How Brands are Exploiting Outrage Culture (Woke Advertising)

Summary

Is outrage culture killing brands like Nike, Coke, and Gillette?

In this video, I explore the trend of woke advertising. We see how brands leverage outrage culture to sell you stuff through their marketing strategy.

Imagine your business getting millions of views and shares because you decided to take a controversial stance within your niche?

See which strategies these woke advertising campaigns use so you can implement it in your own digital marketing efforts.

What We Covered

  • The 2 factors that make up woke advertising
  • 8 things to look for when building your Customer Avatar
  • How to exploit outrage culture for profit
  • Understanding Customer Psychographics

Transcript

Perhaps nothing is more American than profiteering on outreach. Would you buy Corn Flakes over Lucky Charms if they were pro gun?

How about a premium three piece business suit from an antiabortion fashion brand? It might sound outrageous to buy things off a company stance on social issues, but it’s not far from the type of advertising that’s been trending recently. 

Whether you care about pro choice or pro life, pro gun or anti gun or even identity politics, brands have discovered a new way to leverage these controversial social issues and get you to open your wallets and your mouth. 

My name is Christian Martin and today we’re going to look at a new trend in today’s marketing world called woke advertising or wokenomics. It might be a silly name, but it rolls off the tongue easier than outrage-based market profiteering. 

In this video, we’re going to break down why running a woke ad campaigns can be worth the risk, how it can completely fail and what we can learn from it as marketers, let’s dive in.

Marketers, brands and businesses can hijack almost anything for their own personal gain. 

With the rise of outrage culture where people take to social media to be angry about just about anything, Marketers have found a way to take over these conversations and build brand awareness. 

Of course they have. Welcome to woke advertising. Woke advertising is when companies and brands align with your stance on social issues to get you to buy from them and aligned with their brand over the competition.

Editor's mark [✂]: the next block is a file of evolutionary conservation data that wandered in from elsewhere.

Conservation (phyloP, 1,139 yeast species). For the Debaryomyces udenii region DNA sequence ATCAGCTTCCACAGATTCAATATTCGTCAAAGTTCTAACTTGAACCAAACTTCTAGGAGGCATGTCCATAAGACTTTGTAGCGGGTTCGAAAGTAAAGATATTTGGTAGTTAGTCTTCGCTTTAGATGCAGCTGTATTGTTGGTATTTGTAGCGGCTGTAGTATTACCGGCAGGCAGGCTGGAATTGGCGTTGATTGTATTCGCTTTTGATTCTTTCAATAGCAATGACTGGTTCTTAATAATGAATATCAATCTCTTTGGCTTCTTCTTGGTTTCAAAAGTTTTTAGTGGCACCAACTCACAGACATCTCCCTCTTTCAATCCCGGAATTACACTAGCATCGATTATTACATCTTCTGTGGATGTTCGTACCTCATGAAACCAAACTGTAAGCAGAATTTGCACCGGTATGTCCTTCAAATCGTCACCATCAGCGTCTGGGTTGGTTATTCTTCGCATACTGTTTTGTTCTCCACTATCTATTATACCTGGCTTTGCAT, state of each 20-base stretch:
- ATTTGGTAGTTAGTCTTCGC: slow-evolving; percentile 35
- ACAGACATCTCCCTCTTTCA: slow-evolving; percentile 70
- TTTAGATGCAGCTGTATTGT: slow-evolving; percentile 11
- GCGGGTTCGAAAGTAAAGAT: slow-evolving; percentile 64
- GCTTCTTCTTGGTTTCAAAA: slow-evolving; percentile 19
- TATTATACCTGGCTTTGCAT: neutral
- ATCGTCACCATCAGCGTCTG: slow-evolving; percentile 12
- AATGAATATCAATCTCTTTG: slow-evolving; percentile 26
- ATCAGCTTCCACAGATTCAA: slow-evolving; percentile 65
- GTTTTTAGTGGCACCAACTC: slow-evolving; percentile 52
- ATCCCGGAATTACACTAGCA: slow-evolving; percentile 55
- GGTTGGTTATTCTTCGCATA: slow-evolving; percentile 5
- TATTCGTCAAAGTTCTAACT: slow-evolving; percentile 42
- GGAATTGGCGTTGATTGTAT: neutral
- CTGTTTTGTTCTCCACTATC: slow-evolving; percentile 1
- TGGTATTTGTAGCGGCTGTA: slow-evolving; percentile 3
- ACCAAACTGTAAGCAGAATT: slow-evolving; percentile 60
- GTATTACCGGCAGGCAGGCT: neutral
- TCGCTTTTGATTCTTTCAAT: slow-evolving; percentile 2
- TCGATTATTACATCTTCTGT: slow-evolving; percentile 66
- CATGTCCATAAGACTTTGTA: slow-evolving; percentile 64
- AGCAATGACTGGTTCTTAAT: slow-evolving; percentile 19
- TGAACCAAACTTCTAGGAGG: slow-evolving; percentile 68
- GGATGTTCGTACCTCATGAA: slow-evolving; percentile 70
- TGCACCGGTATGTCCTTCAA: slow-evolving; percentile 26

Pretty Dirty, Huh? In theory, there’s nothing wrong with spreading a positive message in order to sell stuff right? Or wrong. 

Let me explain. Once upon a time, ads were actually about the product and even light hearted. 

They were informative and each brand appeal to a very specific demographic or what we call a Customer Avatar. 

An avatar is simply a fictional representation of your brand’s ideal customer.

This usually includes things like their goals and values. Where do they get their news, what magazines they read, and the demographics of your customer. 

Things like age, location, gender, occupation, the usual. We also want to look at their challenges and their pain points. 

Then we’re going to look at objections and their roles in society. So for example, Windex might create ads aimed towards stay at home Moms who watch daytime television and have a problem removing streaks off their mirrors. 

You’ll find Mr Clean, Lysol, and similar cleaning products targeting the same Customer Avatar. 

Or how about typical ads for dudes who would most likely enjoy a Carl’s Jr $13 Burger ads starting the beautiful Kate Upton eye-humping you as she gets messy downing a Southwest Patty Melt. 

To be honest with you, I’d buy a $75 burger with ketchup and glass shards if I thought it would get Kate Upton to pop out of a car and eye-hump me.

But as the audience begins to see the same style of ad thousands of times, they get a form of banner blindness where mental opt out or they subconsciously tune these ads out.